“I am very concerned by the rate of improper payments being made to veterans receiving education benefits,” Tester wrote. “Overpayments are a serious matter. They cost taxpayers hundreds of millions of dollars each year and the way they are clawed back from veterans creates nothing but confusion and financial hardship. Veterans should not be left holding the bill for programmatic mistakes for a benefit they have earned, and it’s past time for further action from the VA to reform this process.”

Last October, the Government Accountability Office reported that the VA made $416 million worth of inaccurate Post-9/11 GI Bill payments in 2014. This waste of taxpayer money has left approximately one out of every four student veterans who use the program holding the bill for mistakes that could have been easily avoided.


According to the Government Accountability Office, schools were reporting veterans’ enrollment status to the VA before enrollment deadlines, so many student veterans changed their course load after their enrollment status was already reported to the VA. This resulted in schools charging the VA for classes veterans did not take. When the VA realized this mistake, it fell upon student veterans to pay back the difference.

The VA has previously agreed with the Government Accountability Office’s recommendations to reform this process, but has yet to take any action to implement them. Tester is pushing Shulkin to inform student veterans and schools about the cause and ramifications of overpayments, improve reporting methods, and alleviate the financial burden on veterans.

Under the Post-9/11 GI Bill, the VA has issued $66 billion in education benefits to over 1.6 million veterans and beneficiaries.

The report was released by the Government Accountability Office, a non-partisan congressional watchdog service that studies how the government is using taxpayer money


VA’s new online tool helps Veterans make informed health care decisions

Information from the Department of Veterans Affairs: 

For many Veterans, deciding when, where and how to receive medical care is often one of the most complex and challenging decisions of the entire health care process. Health care performance, access or quality of care data, is very complicated – leaving many Veterans at a loss for the best course of action. To help, VA is launching a new website with an access and quality tool to help Veterans make more informed choices.

The new online tool allows Veterans, caregivers and the public to access the most transparent and easy-to-understand wait time and quality of care measures across the health care industry. That means Veterans can quickly and easily compare access and quality measures from their VA facility to other VA facilities, and make informed choices about where, when and how they receive their health care. Further, Veterans at some of VA’s largest medical centers will now be able to compare the quality of VA care to local private-sector hospitals with more hospital comparisons being added soon.

This tool is designed with transparency in mind – taking highly complex data and making it easily available to Veterans and the public. It’s just one way VA is working to restore Veterans’ trust and confidence.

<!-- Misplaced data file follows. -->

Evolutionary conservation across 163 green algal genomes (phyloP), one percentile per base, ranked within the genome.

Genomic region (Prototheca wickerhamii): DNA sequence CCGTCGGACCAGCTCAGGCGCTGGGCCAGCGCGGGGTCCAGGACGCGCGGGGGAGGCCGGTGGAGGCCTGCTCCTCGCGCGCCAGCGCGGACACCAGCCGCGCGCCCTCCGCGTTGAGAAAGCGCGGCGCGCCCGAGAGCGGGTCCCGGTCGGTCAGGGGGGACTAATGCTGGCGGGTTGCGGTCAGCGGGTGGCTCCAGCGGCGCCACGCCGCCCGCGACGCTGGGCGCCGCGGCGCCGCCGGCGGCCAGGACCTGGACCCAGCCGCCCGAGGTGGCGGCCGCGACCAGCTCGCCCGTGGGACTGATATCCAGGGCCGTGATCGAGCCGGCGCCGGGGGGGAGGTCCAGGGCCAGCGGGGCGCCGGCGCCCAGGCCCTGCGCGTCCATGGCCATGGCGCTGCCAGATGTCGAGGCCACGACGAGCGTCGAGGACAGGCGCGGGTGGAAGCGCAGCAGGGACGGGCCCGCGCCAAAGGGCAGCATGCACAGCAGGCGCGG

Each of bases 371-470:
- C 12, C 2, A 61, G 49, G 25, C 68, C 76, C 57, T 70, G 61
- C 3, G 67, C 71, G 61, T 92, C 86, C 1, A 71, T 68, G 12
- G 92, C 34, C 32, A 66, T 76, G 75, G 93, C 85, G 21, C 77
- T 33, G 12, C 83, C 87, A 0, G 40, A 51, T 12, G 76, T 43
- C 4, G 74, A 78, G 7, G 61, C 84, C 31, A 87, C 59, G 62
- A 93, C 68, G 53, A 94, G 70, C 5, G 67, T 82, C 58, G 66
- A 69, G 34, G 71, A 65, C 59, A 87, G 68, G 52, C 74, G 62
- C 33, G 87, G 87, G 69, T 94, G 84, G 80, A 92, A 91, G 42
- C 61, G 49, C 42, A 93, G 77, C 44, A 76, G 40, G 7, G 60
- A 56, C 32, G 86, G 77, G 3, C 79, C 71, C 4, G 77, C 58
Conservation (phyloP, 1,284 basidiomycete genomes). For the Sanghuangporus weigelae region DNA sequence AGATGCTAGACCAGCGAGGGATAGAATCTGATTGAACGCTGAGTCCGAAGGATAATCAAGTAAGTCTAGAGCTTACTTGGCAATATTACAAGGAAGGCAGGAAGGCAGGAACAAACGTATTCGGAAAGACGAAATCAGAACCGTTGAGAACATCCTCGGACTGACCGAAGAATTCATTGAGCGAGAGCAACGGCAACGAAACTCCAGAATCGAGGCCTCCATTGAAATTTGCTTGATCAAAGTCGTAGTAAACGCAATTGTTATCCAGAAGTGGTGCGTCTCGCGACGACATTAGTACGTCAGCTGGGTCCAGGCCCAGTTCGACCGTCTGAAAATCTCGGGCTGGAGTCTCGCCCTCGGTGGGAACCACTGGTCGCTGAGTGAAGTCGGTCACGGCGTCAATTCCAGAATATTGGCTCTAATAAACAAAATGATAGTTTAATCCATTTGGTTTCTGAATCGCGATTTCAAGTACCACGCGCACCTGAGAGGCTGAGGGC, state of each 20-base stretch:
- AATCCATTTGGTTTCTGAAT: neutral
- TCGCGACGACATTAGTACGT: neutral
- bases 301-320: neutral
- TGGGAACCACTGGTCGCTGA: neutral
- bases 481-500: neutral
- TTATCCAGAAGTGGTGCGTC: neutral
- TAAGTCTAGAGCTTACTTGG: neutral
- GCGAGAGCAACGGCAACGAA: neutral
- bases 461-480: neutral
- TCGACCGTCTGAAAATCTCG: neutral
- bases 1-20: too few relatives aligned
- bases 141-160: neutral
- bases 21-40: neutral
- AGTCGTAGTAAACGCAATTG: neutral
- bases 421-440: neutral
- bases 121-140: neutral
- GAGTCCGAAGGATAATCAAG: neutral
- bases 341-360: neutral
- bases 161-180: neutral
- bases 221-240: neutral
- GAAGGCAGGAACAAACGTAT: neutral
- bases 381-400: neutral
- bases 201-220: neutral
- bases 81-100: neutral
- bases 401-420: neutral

The online tool provides easy-to-use data related to:

  • How long patients are waiting to be seen in their VA facility
  • How Veterans describe their experiences scheduling primary and specialty care
  • Timeliness of appointments for care needed right away
  • Information about the quality of healthcare delivered at every medical center compared to local private sector hospitals

The new access and quality web tool is a work in progress and will continue to evolve as Veterans, VA employees, Veterans service organizations and others provide feedback to improve its tools and capabilities. VA’s goal is to make this tool a Veteran-driven, Veteran-designed point of access for the services our Veterans deserve.


Looking for a Job? See what the Defense Contract Audit Agency (DCAA) has to offer

Are you looking for an inclusive and employee-friendly work environment, challenging assignments, specialized training and generous benefits? At the Defense Contract Audit Agency (DCAA), you'll find all this and more in a progressive organization dedicated to continuous improvement. DCAA provides audit and financial advisory services to Department of Defense and other federal entities responsible for acquisition and contract administration. We are ranked in the top third of the "Best Places to Work in the Federal Government." We want to hire talented people seeking to apply their creative ideas and enthusiasm while providing a unique service to their country. Join the elite cadre of professionals who have made DCAA their employer of choice!


DCAA is recruiting for Pathways Recent Grads as well as positions open to all U.S. citizens, located in various cities across the Nation. You may apply for these announcements if you possess an accounting degree or a Business or Finance degree with 24 hours of accounting.

The following three vacancy announcements are open April 14, 2017 through April 27, 2017, at USAJOBS, the Federal job seeker's web site, at

GS-0511 7/9 (recent grad)

GS- 0511 7/9

GS- 0511 11/12

To Qualify.  You must be a United States citizen. 

How to apply.  Visit our Agency's website to find out how to apply:


* Tips on how to write a Federal resume: <>


Questions?  Contact Recruitment@DCAA.MIL for more information.